Now that there is a highly disciplined vision for this event, think about who is actually the very best facilitator for its needs.  Choose a facilitator that can improve the clarity and effectiveness of your event towards its very specific goals and integration into organizational culture. This might be someone on the event planning team or someone from within your organization, or you might want to reach out for a fresh face.  What are the skills and personality that will make your vision a reality?  Who is the facilitator who will drive your event agenda forward in fresh, welcoming, and creative ways? 

    Perhaps it is appropriate to consider an outside facilitator.  You may not feel confident that you or your organization have the experience and expertise in managing the flow and organization of this event.  Having an outside facilitator can allow the leadership to participate as more democratic members of the retreat, mitigating the power-dynamics and “please-the-boss” challenges that could impede neutrality, safety and creativity.  A good facilitator listens deeply and without criticism, but with analytic judgment of how to move discussion towards meeting identified goals of the event.  A good facilitator wants your agenda for your group to be fully realized, and resists personal agendas that do not serve the organization well. A good facilitator is able to hold and direct the process without directing the content, encouraging everyone’s creativity and participation.  In fact, not surprisingly, a good facilitator is often not fully versed in all the details of the organization’s day-to-day, and brings a fresh and unburdened birds-eye view to the process that is underway, since it is the participants who are the true experts of what the organization is doing and needs.  A good facilitator can help diffuse conflict just enough to stimulate deep discussion without hurt feelings or withdrawal.  A good facilitator can sense when and how to flexibly and maximally push the retreat agenda forward with experienced time management, knowing when to close a discussion or when to connect it to another agenda item.

    4.  What are some of the logistical planning needs for your retreat/workshop?

    Now the event planning team can begin to write up the agenda and plan the details of where, when, who, and what.  Think carefully about both who should be there, and who should not be there. Retreats/workshops are generally best when limited in size (around 10-20), or with careful planning to make sure small break-out groups can connect during the event before returning to a larger group.  This might be a great time to begin surveying your team or your participants, obtaining the critical input that begins to help connect everyone to the process and the outcome with excitement and ownership.  Start planning the actual format of the retreat, perhaps combining reflection exercises, break-out groups, presentations, experiential learning, discussion sections, and rest-times.  Talk with the facilitator that you are going to use to help craft the balance of activities, anticipating the challenges and obstacles with your group’s preferences and styles, so that the agenda is pitch-perfect for challenging without overwhelming your organizational culture.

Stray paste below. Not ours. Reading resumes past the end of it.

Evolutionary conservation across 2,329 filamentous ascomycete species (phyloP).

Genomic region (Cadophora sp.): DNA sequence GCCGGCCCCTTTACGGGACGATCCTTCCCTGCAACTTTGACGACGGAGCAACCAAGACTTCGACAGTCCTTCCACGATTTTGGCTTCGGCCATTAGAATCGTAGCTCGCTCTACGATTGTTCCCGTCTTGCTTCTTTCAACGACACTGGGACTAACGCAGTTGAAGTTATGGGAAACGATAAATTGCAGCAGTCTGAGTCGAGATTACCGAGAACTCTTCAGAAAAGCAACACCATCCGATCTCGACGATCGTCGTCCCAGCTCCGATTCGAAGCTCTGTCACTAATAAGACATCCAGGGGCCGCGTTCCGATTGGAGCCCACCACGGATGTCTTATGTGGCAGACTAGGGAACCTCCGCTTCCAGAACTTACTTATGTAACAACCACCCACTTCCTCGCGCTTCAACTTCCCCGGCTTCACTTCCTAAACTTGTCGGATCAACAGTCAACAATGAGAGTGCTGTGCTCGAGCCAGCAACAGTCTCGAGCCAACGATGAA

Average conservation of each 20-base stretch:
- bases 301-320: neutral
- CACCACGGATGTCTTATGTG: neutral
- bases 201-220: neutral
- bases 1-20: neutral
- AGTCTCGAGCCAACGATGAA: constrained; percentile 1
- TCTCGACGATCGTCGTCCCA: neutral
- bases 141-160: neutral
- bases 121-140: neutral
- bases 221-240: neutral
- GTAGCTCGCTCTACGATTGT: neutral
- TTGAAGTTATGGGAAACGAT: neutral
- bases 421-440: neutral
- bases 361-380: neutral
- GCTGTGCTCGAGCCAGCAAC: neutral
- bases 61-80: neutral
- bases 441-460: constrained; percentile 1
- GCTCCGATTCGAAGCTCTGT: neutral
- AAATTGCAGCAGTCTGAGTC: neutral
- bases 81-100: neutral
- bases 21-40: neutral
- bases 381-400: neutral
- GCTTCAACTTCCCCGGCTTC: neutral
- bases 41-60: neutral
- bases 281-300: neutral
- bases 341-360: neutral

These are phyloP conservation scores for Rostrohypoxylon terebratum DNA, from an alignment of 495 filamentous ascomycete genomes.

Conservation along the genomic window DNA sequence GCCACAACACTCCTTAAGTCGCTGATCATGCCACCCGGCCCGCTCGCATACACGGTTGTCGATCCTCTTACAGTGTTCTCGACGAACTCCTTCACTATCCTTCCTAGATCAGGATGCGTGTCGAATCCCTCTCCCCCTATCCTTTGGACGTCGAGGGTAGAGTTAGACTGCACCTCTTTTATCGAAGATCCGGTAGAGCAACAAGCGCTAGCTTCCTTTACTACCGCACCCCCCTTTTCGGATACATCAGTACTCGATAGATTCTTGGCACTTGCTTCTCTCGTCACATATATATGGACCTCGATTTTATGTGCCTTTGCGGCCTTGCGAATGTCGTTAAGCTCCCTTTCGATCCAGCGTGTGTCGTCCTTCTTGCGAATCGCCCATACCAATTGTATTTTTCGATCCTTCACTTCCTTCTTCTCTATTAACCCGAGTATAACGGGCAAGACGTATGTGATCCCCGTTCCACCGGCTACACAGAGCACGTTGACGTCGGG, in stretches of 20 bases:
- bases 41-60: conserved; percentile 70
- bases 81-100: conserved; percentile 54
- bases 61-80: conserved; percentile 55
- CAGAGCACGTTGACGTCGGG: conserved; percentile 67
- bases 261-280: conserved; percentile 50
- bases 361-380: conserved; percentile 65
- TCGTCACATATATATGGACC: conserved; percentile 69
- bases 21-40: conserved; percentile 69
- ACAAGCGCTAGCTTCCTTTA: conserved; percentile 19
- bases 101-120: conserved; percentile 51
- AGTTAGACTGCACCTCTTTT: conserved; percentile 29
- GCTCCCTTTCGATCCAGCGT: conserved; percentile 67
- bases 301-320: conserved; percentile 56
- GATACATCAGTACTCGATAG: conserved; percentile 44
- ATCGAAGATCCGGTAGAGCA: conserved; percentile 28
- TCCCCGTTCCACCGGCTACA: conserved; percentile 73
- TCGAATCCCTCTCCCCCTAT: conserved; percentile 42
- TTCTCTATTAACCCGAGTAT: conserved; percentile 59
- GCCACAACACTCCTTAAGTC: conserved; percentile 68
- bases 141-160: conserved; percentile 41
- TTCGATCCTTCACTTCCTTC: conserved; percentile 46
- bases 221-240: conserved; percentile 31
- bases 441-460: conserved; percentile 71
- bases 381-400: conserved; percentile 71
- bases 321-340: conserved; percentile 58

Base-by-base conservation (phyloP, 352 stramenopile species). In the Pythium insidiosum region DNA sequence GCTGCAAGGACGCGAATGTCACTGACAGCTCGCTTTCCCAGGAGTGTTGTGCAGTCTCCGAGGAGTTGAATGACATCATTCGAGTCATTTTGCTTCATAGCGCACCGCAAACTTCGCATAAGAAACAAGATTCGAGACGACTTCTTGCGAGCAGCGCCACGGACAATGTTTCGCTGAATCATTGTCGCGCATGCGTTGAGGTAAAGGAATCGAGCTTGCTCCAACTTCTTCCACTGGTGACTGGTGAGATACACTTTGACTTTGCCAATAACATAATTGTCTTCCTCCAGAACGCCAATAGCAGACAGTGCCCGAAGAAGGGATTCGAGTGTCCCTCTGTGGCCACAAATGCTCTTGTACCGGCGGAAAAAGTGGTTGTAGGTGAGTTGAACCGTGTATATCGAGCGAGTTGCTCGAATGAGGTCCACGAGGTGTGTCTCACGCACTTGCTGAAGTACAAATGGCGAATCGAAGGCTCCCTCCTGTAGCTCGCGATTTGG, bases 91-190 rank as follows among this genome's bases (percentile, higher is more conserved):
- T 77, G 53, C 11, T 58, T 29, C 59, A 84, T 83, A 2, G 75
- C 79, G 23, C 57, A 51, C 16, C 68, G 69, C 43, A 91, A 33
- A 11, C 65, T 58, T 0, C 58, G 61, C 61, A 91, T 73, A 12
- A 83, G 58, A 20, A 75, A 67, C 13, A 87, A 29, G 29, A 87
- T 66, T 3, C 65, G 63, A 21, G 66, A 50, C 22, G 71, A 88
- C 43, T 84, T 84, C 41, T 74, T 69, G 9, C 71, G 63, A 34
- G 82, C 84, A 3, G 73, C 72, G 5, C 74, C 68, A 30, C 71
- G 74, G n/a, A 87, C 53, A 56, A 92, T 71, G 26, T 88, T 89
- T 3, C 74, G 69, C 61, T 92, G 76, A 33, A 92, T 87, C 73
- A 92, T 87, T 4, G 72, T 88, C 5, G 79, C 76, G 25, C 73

5.  It’s Time:  Invite!  

    Be sure and leave plenty of time for participants to get this on their calendars, especially if it’s not during a normal workday or requires workflow changes so that participants can be fully present and undistracted. Include the specifics of the intended purpose and outcomes, the agenda, and any pre-retreat homework to your event participants.  Remind participants that an event is not an end-all, be-all event, but a tool in a process of growth, so that expectations are going to be well-set and then exceedingly well-met.  This respects the participants’ time, and supports hope, optimism, and both incoming and outgoing energy that this is going to make a difference in their meaningful and effective work and professional competency.

    6.  What kind of Post-Retreat/Workshop action items does the leadership need to plan now?

    This is a critical piece of a successful event, and worth planning in advance.  How are you going to summarize the work of your retreat/workshop so that it is:

    • experienced as successfully meeting the desired outcomes and agenda that were set,